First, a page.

A quarter of a million workers are set to strike against Tory attacks on Wednesday of next week.
The walkout by civil service workers in the PCS union coincides with budget day.
It is something that everyone who hates the Tories can get behind and support.
Workers are resisting government attacks on pay, pensions, jobs and working conditions.
They backed strikes by 61 percent in a recent ballot.
Anna Owens is a PCS member in Euston, central London. She told Socialist Worker, “We want other unions to join us.
“But we have no choice—we have to strike against the government’s cuts.
“People I work with want to know that we have a strategy to win. This strike is about renewing the resistance to austerity.
“We hope other unions will not only support us on the day but join in the call for united walkouts and a general strike.”
Andy Reid, a member of the PCS union’s national executive committee, agreed.
“We are still absolutely open to coordinated action with other unions,” he said.
“Workers in the public and private sector all face the same attacks.
“But such is the onslaught that we have to fight back in the here and now.”
Workers in job centres, tax offices, museums and courts will walk out alongside driving examiners, coastguards and customs staff.
The union has organised a rally opposite parliament in central London and protests across Britain as the budget is announced.
The union says that next week’s strike is just the start of a three-month programme of action to stop the assault.
Mark Serwotka, PCS general secretary, said, “This is not a one-day protest.
“This is the start of rolling programme of walkouts and disruptive action to put pressure on a government that is refusing to talk to us.”
The union is consulting members over what future action it should take.
PCS members will also debate the course of the action at the union’s annual conference in May.
It will be vital to argue for a hard-hitting programme of action that can have a real impact and inspire others to fight back too.
Many of the attacks have already gone through. Around 20,000 jobs have been cut from HM Revenue & Customs since 2006 and 200 offices have closed.
This is at the same time that the Tories claim to be clamping down on tax avoidance.
As Anna pointed out, the cuts hit the most vulnerable workers hardest.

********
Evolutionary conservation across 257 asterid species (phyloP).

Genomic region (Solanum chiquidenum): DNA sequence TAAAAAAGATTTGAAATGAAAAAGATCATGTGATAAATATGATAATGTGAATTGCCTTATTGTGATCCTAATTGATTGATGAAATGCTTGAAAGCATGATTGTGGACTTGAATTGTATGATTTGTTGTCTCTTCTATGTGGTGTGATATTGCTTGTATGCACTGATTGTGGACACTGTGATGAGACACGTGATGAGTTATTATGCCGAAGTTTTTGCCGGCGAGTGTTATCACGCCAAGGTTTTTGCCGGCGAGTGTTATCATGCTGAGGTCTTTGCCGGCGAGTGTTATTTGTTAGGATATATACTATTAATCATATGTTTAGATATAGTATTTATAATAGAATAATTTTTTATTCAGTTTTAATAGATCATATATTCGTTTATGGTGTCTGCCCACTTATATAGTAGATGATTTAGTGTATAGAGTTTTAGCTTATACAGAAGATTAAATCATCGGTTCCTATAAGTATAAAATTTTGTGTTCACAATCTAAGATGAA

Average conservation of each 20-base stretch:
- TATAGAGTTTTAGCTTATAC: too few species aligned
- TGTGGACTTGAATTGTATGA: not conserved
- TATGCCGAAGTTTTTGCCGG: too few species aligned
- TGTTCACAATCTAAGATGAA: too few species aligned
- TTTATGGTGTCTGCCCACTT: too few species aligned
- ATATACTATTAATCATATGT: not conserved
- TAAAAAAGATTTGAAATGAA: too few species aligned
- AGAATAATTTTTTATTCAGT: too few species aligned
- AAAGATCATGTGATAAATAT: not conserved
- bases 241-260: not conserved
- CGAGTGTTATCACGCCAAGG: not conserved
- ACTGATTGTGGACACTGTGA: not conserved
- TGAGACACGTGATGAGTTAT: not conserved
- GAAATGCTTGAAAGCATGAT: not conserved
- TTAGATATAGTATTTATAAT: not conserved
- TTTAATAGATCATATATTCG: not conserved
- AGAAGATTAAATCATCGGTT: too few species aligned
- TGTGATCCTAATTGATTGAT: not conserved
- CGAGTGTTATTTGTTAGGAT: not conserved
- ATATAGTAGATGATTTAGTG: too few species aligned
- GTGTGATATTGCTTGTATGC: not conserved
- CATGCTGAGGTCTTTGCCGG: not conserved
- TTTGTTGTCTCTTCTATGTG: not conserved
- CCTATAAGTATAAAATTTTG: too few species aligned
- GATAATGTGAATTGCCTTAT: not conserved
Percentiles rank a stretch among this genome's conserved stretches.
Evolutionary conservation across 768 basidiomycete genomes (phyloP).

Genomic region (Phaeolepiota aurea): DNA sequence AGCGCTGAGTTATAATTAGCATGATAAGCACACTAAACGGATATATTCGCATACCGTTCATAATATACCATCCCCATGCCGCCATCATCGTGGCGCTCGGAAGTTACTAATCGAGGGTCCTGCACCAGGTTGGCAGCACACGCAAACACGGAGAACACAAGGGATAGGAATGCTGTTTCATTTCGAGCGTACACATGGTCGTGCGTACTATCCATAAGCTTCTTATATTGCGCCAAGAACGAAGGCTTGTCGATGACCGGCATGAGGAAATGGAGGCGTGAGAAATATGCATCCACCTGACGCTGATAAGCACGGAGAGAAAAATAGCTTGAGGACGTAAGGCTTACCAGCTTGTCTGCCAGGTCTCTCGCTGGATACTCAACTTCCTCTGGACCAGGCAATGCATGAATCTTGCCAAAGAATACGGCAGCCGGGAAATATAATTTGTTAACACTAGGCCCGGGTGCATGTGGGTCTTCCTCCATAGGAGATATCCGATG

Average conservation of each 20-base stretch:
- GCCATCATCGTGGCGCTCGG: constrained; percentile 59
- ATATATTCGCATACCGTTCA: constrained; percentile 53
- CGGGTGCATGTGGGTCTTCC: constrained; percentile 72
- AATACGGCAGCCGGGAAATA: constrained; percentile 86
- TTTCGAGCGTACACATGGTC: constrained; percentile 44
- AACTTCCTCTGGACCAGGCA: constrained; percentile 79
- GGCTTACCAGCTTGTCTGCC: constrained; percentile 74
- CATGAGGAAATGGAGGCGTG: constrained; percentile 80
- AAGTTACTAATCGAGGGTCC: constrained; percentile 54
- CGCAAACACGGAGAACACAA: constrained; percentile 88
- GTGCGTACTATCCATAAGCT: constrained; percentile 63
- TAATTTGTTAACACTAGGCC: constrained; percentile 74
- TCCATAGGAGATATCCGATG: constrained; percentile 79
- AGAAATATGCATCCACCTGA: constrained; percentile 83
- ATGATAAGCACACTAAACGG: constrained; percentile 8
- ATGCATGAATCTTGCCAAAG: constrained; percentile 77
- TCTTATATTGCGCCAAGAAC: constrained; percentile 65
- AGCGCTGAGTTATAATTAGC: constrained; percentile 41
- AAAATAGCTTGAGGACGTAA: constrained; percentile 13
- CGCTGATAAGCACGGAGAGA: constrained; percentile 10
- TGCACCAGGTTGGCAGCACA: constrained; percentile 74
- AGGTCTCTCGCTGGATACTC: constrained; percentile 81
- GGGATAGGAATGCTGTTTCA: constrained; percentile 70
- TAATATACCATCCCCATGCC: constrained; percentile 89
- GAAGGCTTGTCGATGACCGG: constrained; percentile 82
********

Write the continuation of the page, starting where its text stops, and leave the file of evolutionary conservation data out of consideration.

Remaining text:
“It is the lowest paid workers that are being hit by this first round of attacks,” she said.
“That means black and Asian workers, and women.
“Over 60 percent of PCS members are women.
“The attacks will force women back into the home, unable to find work or pay for childcare.
“There used to be an argument about how to get women into the workplace. Now we’re fighting to keep them there.
“We need solidarity to fight these cuts, and win.”
Back the strike!
Some 250,000 PCS union members will strike on 20 March. You can support them by:
- Organise a delegation from your workplace to visit a PCS picket line—and bring banners and food
- Invite a PCS striker to your union meeting to talk to people about their dispute
- Get your union or organisation to make a donation to the strike fund and raise money for strikers
- Join the rallies and protests on the strike day to show solidarity
A campaign against austerity
Andy Reid is a member of the union’s national executive. He told Socialist Worker, “Most people haven’t had a pay rise in real terms for four or five years, or have faced a pay freeze.
“On average, people have lost around 15 percent or more from their pay.
“On top of that, people have been forced to increase their contributions into a worse pension scheme than they previously had.
“That is what government cuts mean for workers and that is why they voted to strike.
“We are not just out as a sectional dispute.
“We see this as a campaign against the austerity that is destroying the lives and working conditions of millions of ordinary people in Britain.”